The play--"Incorruptible," by Michael Hollinger--is a dark comedy set in the Dark Ages. All the action occurs inside a monastery in Priseaux, France, where the bones of St. Foy are on display--bones that have failed to produce a miracle in over a dozen years. The monks, their faith and finances failing them, embark on a mercenary plan to save their order: digging up bones from their churchyard and selling them as holy relics.
My character is, arguably, a monk who never had any faith to lose. The heir apparent to the abbot, Brother Martin sees the churchyard scam as a natural extension of what he does every day: make a living by peddling lies. At one point early in the play, the abbot and another monk are urgently hoping the Pope will see through a deception that sidetracked his planned trip to Priseaux. Brother Martin asks, "Why would he?" When they answer, because it's the truth, Martin dryly declares, "If the truth were always apparent, we'd be out of business."
Martin lives in a community looking for God. But where are they looking? The villagers have sick cows and sicker spouses, and so they turn their eyes towards the bones of St Foy, hoping for miraculous healings. When none come, their faith withers. Jack, the one-eyed minstrel, has begged and prayed to have his sight restored to his mangled eye (the result of an occupational hazard: juggling knives). But now, after years of unanswered prayers, his faith is gone.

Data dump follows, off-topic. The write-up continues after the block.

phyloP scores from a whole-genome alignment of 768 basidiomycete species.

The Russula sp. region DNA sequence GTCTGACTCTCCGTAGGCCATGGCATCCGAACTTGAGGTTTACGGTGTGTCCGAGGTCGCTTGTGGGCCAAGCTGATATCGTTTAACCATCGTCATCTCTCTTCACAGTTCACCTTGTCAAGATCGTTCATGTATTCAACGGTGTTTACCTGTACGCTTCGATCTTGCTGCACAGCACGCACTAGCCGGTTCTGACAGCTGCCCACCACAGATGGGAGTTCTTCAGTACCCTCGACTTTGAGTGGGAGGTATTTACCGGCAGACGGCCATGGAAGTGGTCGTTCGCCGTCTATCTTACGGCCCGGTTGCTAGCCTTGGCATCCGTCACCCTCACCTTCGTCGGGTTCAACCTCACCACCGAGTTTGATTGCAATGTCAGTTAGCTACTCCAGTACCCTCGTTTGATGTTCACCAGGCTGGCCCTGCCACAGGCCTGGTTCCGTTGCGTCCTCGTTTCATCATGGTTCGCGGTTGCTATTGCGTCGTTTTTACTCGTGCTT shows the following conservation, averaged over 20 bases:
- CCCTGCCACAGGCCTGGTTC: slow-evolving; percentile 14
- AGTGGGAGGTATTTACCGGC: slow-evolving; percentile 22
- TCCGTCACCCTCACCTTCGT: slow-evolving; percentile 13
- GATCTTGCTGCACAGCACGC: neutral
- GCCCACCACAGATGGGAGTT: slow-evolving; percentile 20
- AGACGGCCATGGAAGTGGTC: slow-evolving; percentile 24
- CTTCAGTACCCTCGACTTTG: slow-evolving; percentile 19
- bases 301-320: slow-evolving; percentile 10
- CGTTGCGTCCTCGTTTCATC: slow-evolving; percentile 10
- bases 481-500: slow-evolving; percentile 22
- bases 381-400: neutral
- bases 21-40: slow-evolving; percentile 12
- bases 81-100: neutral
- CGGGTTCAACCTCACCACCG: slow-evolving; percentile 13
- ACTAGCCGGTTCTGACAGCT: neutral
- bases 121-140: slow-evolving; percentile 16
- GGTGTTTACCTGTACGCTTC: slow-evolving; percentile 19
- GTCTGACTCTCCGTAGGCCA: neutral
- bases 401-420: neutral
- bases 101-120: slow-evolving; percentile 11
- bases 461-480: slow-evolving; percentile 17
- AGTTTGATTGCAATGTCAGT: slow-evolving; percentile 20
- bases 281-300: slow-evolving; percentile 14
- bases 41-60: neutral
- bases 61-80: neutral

Brother Martin, too, is in his own cynical way focused on miraculous healings. In his case it's because miracles (or the appearance of miracles) bring pilgrims, and pilgrims bring money. And the monastery is in rather desperate need of money. Others are readily caught up in Martin's way of thinking--or, more correctly, drawn down by it.
By "miracle," all of them mean a Deus ex Machina solution to their troubles--a breach in the regularities of nature that helps them achieve their desires. For all of them, this is what it means to believe in God: It means there is a power beyond the world that--if you pray hard enough, with enough faith--will break into the regularities of nature and, with cymbals and trumpets, take away some cause of pain or restore something lost.
Today we turn to technology to solve our troubles: medicine to heal the sick, pesticides to drive off the locusts. In the medieval world of "Incorruptible," miracles offer the fickle equivalent--and in such a world, the religions that promise miracles are, more often than not, valued simply to the extent that they can deliver on that promise. Such religion depends for its credibility and its survival on a cymbal-and-trumpet God who shatters the ordinary patterns of the world, perhaps in the form of an "incorruptible," a saint so holy that, in death, her body refuses to decay. Such religion relies on signs and wonders--or, in their absence, on the capacity to fabricate the illusion of one.
The contemporary purveyors of so-called "ID theory"--those who search through the annals of modern biology looking for some "irreducibly complex" organic structure that just can't be explained by the mechanisms described in evolutionary theory--are also, in their own way, placing their bets on this cymbal-and-trumpet God. And if they can't find their miraculous protein or organ, then there's always the Museum of Creation and Earth History to fabricate slick illusions.